Local candidates offer views at forum
WILLMAR -- Two candidates for the office of mayor and six candidates for three seats on the Willmar City Council offered their views on questions posed during a two-hour forum sponsored Friday by the Willmar Lakes Area Chamber of Commerce Public ...
WILLMAR - Two candidates for the office of mayor and six candidates for three seats on the Willmar City Council offered their views on questions posed during a two-hour forum sponsored Friday by the Willmar Lakes Area Chamber of Commerce Public Policy Committee.
Voters in the Nov. 4 general election will fill the four-year office of mayor that is being vacated by Mayor Frank Yanish who did not file for re-election.
Also, voters in Wards 1, 2 and 3 will decide between an incumbent councilman and a challenger in each ward.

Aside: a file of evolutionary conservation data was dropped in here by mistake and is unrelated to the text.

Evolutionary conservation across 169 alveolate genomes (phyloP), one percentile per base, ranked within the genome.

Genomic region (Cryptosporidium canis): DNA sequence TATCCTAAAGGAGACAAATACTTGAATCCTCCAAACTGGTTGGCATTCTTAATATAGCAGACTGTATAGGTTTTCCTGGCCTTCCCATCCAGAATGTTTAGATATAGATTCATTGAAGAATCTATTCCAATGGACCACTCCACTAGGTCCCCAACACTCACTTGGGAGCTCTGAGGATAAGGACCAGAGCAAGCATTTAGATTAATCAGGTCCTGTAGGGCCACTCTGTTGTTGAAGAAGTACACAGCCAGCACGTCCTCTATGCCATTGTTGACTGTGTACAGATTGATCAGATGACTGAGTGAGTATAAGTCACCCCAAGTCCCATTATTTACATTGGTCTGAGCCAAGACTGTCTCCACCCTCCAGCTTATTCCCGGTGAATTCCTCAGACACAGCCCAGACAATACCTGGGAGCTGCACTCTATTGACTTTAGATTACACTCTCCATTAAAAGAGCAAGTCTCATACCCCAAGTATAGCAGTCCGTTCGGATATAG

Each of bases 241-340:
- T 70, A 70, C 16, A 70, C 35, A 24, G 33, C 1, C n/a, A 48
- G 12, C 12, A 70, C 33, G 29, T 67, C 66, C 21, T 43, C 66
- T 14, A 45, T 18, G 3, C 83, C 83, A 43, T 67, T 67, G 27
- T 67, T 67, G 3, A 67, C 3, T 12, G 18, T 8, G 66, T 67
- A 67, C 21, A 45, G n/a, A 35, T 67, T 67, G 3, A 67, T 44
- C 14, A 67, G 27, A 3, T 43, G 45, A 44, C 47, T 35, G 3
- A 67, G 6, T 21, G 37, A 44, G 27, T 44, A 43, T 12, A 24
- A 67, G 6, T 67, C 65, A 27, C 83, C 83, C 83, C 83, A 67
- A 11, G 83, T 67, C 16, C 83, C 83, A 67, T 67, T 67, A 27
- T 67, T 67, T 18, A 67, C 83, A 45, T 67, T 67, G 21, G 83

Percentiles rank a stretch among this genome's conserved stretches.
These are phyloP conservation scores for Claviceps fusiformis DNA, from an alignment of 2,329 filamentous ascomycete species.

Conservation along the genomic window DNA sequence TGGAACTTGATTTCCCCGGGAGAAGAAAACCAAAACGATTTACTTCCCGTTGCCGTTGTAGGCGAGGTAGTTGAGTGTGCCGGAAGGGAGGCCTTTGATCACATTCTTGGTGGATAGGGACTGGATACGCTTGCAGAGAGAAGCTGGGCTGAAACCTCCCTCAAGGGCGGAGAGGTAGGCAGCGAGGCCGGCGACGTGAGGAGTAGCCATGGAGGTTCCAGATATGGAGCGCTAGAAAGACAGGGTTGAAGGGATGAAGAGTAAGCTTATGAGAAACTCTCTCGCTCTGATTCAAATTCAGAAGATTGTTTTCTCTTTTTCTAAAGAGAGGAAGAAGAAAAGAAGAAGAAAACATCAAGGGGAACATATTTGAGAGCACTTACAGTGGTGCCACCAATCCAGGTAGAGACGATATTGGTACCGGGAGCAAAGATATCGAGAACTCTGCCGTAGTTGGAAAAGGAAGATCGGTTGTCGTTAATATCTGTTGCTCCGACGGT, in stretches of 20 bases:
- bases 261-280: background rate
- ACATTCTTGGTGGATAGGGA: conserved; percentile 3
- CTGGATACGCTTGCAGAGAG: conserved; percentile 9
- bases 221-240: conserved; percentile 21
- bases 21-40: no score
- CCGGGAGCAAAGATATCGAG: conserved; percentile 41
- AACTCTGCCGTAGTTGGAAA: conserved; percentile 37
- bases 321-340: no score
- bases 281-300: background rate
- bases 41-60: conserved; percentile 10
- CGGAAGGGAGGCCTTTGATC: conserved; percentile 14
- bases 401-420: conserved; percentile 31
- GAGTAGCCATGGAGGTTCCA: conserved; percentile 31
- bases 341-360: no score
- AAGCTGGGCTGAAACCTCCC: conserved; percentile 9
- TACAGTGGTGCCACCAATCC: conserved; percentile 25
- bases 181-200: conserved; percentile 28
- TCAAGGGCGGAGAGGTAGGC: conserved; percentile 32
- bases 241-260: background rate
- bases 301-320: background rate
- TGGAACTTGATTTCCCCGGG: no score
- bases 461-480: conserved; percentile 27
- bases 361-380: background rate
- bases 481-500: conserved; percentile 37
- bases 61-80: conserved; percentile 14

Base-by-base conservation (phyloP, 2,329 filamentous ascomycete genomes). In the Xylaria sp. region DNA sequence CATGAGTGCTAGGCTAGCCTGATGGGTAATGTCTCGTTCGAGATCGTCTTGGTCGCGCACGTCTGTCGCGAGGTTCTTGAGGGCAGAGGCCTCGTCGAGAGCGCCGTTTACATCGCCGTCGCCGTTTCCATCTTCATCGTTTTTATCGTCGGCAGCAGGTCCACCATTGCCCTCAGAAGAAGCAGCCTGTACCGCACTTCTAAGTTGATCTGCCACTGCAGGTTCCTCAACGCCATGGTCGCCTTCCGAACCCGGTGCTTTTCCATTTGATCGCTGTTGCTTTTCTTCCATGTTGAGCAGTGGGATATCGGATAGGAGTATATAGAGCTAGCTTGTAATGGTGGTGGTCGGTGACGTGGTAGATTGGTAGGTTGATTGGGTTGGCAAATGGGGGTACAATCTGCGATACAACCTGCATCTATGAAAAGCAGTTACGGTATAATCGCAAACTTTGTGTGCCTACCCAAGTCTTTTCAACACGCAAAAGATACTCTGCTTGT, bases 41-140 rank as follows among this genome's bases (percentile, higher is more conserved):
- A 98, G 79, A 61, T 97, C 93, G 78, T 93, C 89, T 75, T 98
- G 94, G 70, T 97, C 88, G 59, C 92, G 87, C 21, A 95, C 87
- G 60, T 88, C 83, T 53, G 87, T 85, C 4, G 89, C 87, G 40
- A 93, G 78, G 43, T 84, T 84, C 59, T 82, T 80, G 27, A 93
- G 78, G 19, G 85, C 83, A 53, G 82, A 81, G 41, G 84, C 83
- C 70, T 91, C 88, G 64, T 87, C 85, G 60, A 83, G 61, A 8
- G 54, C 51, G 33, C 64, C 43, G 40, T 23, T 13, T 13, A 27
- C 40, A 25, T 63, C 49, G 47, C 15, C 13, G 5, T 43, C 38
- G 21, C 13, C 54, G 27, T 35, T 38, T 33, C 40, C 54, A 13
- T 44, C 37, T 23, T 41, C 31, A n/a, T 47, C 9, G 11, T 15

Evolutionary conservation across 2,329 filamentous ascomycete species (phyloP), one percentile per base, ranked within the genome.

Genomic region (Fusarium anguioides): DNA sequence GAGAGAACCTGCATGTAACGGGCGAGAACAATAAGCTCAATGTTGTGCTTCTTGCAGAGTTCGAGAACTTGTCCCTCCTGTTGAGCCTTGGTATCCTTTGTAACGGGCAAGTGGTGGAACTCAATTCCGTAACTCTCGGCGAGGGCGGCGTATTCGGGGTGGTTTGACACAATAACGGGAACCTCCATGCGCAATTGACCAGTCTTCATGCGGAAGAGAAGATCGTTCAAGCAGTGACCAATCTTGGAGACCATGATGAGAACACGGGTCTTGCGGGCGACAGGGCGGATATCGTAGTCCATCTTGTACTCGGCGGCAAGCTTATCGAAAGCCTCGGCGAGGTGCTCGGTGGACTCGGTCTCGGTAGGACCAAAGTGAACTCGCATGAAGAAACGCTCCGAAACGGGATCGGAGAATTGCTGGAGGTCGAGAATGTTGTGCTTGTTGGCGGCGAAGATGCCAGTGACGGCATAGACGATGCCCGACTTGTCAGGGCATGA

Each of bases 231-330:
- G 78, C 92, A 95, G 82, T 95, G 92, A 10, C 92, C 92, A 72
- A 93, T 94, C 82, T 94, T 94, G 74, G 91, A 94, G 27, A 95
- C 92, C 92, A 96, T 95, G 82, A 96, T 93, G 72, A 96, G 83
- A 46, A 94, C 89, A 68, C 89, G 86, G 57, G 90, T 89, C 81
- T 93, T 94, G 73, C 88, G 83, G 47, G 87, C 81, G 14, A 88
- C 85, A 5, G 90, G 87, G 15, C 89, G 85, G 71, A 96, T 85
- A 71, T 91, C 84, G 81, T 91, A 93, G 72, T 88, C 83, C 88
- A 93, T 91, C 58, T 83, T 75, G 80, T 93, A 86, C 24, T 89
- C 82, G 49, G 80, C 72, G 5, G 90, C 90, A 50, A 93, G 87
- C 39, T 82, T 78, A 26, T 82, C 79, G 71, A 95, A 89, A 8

Ward 4 councilwoman Audrey Nelsen is unopposed for re-election. She attended the forum but did not participate in the questioning.
Mayoral candidates Marv Calvin and Zach Liebl were invited to speak.
Bob Skor is running as a write-in candidate for mayor. Skor was not invited to attend the forum because only the candidates who filed for office were invited, said Pat Solheid, chairwoman of the Chamber’s Public Policy Committee.
Council candidates who filed and were invited were Ward 1 incumbent Bruce DeBlieck and challenger Andrew Plowman; Ward 2 incumbent Ron Christianson and challenger Steve Gardner; and Ward 3 incumbent Rick Fagerlie and challenger Bob Enos.
In their introductions, Calvin said among other things that he has the proven vision, leadership and collaboration needed to move Willmar forward. He was Willmar’s first full-time fire chief and fire marshal and serves on many boards and committees at the local and state levels.